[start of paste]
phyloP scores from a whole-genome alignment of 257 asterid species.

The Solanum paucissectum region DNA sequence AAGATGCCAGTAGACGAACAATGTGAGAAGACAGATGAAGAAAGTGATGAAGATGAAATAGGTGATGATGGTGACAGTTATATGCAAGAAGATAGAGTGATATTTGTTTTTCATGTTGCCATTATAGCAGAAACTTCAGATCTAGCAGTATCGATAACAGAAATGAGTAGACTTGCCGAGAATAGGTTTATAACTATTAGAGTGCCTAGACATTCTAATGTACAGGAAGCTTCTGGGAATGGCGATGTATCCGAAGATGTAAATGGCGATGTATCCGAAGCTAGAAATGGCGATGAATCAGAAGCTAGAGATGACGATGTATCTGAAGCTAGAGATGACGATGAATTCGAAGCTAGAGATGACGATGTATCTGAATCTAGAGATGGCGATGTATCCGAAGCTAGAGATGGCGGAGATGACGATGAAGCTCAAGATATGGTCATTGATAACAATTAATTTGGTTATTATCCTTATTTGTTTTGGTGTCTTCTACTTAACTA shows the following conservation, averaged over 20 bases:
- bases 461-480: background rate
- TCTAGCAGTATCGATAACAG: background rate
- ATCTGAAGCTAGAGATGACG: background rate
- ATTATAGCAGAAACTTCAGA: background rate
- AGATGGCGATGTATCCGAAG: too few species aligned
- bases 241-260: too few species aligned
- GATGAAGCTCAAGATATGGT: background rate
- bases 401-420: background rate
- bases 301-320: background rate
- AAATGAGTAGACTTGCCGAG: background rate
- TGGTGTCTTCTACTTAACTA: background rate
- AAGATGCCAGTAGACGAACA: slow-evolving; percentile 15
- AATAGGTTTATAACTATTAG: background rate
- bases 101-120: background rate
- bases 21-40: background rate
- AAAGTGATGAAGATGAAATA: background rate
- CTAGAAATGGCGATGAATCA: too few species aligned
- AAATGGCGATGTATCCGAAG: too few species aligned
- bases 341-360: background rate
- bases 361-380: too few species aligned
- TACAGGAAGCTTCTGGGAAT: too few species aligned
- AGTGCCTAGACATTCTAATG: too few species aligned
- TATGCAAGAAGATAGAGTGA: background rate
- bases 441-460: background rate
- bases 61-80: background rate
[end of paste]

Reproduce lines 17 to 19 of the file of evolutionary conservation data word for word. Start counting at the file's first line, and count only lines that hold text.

- bases 21-40: background rate
- AAAGTGATGAAGATGAAATA: background rate
- CTAGAAATGGCGATGAATCA: too few species aligned